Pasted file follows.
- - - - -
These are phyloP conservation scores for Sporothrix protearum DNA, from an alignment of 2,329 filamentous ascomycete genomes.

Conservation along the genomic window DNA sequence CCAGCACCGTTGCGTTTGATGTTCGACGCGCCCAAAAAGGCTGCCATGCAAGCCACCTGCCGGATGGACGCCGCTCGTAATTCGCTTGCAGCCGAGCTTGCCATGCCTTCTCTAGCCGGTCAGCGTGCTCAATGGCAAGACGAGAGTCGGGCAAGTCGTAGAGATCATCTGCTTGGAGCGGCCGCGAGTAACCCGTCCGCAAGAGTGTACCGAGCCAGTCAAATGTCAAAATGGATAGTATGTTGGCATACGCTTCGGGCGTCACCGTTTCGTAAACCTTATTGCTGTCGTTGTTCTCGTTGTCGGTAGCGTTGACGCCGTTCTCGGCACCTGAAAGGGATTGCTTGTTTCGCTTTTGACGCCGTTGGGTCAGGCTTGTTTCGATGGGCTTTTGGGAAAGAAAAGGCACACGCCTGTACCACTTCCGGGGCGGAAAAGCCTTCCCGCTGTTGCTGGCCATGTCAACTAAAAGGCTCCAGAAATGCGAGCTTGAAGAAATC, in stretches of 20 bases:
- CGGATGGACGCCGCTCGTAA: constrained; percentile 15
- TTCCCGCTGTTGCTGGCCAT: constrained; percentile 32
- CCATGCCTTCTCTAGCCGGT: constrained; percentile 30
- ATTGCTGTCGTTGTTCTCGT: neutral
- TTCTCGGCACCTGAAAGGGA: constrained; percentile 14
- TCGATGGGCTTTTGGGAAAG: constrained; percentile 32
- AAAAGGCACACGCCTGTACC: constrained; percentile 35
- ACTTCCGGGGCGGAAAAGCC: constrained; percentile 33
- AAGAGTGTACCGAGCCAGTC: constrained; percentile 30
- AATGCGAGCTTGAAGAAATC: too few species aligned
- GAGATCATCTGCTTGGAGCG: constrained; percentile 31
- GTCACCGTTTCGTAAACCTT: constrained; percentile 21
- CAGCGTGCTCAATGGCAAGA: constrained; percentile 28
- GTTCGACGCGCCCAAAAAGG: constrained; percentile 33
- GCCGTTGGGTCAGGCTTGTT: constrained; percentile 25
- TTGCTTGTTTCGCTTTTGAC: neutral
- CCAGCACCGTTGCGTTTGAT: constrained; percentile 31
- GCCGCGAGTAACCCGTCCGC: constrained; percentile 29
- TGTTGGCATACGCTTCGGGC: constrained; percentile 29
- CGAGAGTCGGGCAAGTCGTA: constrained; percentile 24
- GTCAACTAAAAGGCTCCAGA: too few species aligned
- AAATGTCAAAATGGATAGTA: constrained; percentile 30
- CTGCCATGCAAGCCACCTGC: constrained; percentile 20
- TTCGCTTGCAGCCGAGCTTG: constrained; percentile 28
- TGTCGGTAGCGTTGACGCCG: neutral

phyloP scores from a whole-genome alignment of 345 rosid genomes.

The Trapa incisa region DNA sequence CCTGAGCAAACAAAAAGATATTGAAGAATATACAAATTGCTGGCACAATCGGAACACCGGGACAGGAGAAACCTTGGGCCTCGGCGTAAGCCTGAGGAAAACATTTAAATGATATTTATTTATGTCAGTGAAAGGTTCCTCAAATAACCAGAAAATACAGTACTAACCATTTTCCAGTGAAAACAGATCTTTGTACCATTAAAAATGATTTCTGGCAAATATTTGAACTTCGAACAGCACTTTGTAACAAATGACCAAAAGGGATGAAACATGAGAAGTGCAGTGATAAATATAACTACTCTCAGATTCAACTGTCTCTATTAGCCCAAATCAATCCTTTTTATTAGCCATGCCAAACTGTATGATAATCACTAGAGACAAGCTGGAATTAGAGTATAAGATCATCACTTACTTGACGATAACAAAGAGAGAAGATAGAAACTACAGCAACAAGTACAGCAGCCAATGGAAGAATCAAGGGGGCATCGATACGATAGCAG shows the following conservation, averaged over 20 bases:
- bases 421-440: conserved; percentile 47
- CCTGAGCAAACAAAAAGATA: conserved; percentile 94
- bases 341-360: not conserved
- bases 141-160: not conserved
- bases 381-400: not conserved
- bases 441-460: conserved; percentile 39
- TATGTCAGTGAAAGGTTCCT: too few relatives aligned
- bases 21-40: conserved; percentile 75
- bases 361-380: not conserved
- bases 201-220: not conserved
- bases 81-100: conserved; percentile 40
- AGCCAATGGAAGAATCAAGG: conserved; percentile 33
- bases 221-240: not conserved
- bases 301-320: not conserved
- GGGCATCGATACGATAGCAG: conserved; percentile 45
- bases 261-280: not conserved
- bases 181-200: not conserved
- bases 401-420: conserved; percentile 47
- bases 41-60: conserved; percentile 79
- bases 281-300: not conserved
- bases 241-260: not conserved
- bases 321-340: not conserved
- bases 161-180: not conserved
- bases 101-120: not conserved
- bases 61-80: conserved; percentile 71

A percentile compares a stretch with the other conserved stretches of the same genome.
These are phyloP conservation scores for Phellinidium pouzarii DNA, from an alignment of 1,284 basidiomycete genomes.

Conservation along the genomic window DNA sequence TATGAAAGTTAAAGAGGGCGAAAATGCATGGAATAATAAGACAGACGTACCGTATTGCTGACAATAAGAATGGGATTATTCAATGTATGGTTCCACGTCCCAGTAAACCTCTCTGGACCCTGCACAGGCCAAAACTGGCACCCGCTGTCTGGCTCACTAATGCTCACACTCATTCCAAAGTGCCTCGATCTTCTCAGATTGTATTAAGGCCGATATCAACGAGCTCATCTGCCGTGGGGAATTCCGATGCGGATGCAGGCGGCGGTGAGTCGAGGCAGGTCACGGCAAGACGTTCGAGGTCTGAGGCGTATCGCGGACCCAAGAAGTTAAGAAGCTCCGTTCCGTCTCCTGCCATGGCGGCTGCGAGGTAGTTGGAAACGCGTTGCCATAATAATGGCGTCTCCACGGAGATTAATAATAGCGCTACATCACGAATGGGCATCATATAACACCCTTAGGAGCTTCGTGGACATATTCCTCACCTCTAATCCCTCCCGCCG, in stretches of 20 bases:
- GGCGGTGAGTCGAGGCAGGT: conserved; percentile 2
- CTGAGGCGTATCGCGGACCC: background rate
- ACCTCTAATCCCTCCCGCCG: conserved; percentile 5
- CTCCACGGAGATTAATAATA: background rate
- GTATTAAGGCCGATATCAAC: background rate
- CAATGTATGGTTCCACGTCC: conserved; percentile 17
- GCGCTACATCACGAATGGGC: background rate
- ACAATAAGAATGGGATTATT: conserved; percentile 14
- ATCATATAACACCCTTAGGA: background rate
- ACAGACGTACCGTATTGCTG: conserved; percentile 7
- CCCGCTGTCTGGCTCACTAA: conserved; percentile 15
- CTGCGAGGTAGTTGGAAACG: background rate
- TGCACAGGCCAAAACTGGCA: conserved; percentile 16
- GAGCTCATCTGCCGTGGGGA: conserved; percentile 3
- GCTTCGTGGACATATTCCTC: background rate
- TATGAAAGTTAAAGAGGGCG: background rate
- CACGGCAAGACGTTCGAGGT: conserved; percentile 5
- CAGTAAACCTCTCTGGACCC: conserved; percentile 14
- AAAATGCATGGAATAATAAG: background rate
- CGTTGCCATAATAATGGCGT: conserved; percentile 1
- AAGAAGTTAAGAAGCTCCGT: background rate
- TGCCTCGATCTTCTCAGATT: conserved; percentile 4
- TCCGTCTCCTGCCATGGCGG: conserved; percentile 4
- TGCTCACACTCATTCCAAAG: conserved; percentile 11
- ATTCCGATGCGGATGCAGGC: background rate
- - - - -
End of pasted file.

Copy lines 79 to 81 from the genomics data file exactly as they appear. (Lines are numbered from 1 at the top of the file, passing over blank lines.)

- TGCCTCGATCTTCTCAGATT: conserved; percentile 4
- TCCGTCTCCTGCCATGGCGG: conserved; percentile 4
- TGCTCACACTCATTCCAAAG: conserved; percentile 11